by Kimberly Beek
Adam Grydehøj holds a Ph.D. in Ethnography from the University of Aberdeen U.K. He is most interested in islands and folklore in a contemporary context. Currently, he puts his ethnographic skills and his years of study of folklore to good use as the Director of Island Dynamics, an organization that uses cultural anthropology, economic geography, foreign and public policy, and tourism studies to “create and communicate island studies knowledge through conferences, courses, research and consulting.” Adam is very much a global citizen with a comprehensive understanding of how remembering the past, and the ways in which we do so, affects possibilities in the present.
Adam’s debut novel I Have Not Answered is being marketed as a ‘supernatural thriller’, so readers of this blog may wonder how it also fits into the realm of Buddhist fiction. In my first communication with Adam, he wrote of I Have Not Answered that “I did consciously write it as a Buddhist novel – or rather, I thoroughly edited it into being a Buddhist novel from the end of the first draft onwards.” There are overt Buddhist elements in the narrative, since the seeming protagonist of the novel, Innes, practices Buddhist meditation in an effort to overcome some of his perceived challenges. Innes is a researcher who finds himself embroiled in strange circumstances while researching folklore in Shetland. What is more surprising, however, is the seamless interweaving of Buddhist cosmology into the perspective offered by the novel’s narrator, the real protagonist of the work. It is this interweaving that puts emphasis on the ‘supernatural’ in the label ‘supernatural thriller’.
The following interview with Adam may, in fact, provide a ‘flipside’ reading of the novel, since I Have Not Answered is set in Shetland and will likely be read as a novel about a particular locale, steeped in the locale’s inherent cultures and concerns. And the novel’s reception will be shaped by the reader’s interpretation of the narrator. So I feel very fortunate to have interviewed Adam through email in order to get an ‘author’s insight’ into a debut novel that is, indeed, a work of Buddhist fiction, and so much more.
What follows is Part I of a very rich, illuminating exchange with Adam Grydehøj about his first novel, I Have Not Answered (Beewolf Press: Copenhagen, Denmark, 2014). Part II will be posted next week, so I hope, dear reader, that you return to read both parts.
KB: Can you share with me a bit about your own experience with Buddhism?
AG: My own experience of Buddhism is a bit difficult to express.
When I first started my ‘academic career’ as a bachelor’s student at The Evergreen State College, Washington State, I began by studying philosophy and comparative religion, which later morphed into folk belief and then, rather awkwardly, into small island governance and economic development. I suppose that this early background in comparative religion gave me some expectations for dealing with these sorts of subjects while my later work on folk belief taught me to distinguish between lived (or apparently lived) supernatural experience, feelings of religious devotion, and myth.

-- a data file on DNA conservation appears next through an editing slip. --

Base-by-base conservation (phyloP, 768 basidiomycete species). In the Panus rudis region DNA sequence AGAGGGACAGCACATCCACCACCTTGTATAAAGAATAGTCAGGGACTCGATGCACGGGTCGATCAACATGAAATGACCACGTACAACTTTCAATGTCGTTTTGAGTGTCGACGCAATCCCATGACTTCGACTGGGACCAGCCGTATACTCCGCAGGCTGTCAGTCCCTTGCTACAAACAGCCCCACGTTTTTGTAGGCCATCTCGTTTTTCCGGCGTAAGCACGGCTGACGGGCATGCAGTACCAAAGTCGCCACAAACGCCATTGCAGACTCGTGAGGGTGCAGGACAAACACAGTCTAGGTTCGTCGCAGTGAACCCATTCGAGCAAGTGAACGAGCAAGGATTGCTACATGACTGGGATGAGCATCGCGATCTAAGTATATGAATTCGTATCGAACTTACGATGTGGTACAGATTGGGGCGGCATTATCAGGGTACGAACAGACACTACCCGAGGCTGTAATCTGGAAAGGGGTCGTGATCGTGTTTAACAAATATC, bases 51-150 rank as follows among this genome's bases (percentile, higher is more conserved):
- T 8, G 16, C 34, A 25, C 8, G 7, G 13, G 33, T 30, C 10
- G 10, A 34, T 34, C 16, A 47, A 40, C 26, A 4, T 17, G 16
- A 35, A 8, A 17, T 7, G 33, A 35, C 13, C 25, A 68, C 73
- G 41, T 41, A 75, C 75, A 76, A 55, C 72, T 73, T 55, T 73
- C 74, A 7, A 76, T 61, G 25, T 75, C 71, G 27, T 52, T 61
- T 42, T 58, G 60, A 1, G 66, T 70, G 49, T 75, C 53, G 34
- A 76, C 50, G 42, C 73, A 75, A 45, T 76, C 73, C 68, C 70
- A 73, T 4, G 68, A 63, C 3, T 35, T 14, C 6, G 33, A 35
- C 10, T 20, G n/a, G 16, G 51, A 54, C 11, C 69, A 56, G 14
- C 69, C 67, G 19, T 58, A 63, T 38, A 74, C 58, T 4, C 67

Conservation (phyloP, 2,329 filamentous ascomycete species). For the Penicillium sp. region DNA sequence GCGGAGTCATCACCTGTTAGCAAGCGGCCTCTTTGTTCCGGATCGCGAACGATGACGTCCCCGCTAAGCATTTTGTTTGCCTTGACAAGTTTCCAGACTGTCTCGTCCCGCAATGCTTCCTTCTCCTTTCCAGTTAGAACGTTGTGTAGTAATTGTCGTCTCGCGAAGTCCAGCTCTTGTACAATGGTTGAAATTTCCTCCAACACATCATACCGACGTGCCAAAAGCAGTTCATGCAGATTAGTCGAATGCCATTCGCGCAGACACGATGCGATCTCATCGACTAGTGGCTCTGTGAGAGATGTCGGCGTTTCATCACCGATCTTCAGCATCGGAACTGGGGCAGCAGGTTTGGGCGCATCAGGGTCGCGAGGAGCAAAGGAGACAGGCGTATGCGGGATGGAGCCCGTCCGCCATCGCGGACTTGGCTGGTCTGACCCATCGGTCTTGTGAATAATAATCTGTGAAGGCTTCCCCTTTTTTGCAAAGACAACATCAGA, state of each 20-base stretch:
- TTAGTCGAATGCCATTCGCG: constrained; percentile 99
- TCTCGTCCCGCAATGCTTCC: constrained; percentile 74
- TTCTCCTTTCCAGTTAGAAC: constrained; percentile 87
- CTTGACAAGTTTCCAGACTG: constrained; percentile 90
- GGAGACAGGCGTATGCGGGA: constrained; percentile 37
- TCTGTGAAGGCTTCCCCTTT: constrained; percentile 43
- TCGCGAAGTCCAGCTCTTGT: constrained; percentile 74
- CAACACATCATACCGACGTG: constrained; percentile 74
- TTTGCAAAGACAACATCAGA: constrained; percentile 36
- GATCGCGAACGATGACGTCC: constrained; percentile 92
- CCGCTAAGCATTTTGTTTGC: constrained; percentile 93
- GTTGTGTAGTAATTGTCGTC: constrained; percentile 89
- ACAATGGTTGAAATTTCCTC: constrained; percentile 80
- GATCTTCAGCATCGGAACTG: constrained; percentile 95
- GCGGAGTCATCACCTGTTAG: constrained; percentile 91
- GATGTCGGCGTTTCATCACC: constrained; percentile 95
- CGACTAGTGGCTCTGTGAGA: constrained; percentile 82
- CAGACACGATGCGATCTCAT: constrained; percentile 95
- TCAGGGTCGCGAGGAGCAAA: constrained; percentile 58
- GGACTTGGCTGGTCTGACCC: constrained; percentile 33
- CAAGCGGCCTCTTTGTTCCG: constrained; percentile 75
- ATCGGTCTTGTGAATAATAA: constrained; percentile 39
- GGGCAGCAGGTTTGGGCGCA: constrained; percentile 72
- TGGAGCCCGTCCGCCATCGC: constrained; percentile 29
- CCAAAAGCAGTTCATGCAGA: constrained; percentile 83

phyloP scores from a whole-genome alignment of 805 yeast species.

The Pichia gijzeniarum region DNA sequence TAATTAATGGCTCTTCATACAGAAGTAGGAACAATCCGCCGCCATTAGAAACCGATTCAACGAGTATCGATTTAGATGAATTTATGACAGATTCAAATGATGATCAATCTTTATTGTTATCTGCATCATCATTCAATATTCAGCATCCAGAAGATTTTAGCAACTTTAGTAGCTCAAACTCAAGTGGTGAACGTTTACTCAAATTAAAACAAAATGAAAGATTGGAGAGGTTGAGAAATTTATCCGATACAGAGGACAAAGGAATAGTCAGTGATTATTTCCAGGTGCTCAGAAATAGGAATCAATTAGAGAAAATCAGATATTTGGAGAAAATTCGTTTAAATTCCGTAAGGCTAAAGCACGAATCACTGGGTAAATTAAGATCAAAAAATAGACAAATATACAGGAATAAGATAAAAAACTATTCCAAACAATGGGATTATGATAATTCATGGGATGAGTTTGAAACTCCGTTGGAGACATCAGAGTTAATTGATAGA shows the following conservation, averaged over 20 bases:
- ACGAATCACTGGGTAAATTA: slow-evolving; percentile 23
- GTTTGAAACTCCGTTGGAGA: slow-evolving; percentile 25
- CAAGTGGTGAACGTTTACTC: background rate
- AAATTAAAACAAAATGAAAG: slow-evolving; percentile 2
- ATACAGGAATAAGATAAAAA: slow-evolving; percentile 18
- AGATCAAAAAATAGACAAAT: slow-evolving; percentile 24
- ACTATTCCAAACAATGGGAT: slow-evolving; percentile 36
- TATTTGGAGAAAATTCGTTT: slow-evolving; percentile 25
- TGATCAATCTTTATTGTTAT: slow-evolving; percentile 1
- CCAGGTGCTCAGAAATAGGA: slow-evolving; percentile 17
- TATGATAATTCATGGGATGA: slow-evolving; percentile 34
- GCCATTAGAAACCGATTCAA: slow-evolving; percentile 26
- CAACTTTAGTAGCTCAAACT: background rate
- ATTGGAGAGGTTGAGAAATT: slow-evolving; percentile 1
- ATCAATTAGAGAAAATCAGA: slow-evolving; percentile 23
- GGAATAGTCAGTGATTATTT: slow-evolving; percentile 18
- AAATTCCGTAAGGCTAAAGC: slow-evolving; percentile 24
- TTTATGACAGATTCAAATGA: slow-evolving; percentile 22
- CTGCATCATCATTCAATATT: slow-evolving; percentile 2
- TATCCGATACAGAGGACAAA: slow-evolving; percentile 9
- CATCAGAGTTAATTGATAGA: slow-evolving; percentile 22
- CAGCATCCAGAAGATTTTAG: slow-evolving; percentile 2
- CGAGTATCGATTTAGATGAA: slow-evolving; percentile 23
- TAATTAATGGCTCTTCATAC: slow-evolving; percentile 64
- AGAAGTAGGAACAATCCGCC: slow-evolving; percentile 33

I did not start paying any attention to Buddhism whatsoever until after my son, Sigurd, was born in 2004. It actually began, inauspiciously enough, with Godzilla. As a child, I had watched quite a few ‘B-movies’, having inherited the tradition of American B-movie viewership from my mother. I thought that Sigurd might enjoy them. He thus received a pack containing DVDs of five early Godzilla films (1954-1974) when he was four years old. Sigurd really enjoyed these, and though we had been watching these in the English dubs, I thought that it couldn’t hurt to introduce him to some other Japanese films (which also gave me an excuse to finally watch some cinematic masterworks). It was through this that Sigurd and I moved from Godzilla into Kurosawa (both his historical/samurai films and those taking place in contemporary Japan) – and we have maintained a joint interest in Japan and Japanese movies ever since. Indeed, on the basis of films like Kurosawa’s Seven Samurai and Hidden Fortress as well as Inagaki’s Samurai Trilogy, Sigurd came to regard himself as a Buddhist. The sort of conception of Buddhism that one would derive from such movies is, of course, very different to the more ‘peace-and-love’ focused vision of Buddhism that is most common in the West these days. This has been reinforced in Sigurd through our reading of the Heart Sutra, parts of the Lotus Sutra, Musashi’s Book of the Five Rings, etc.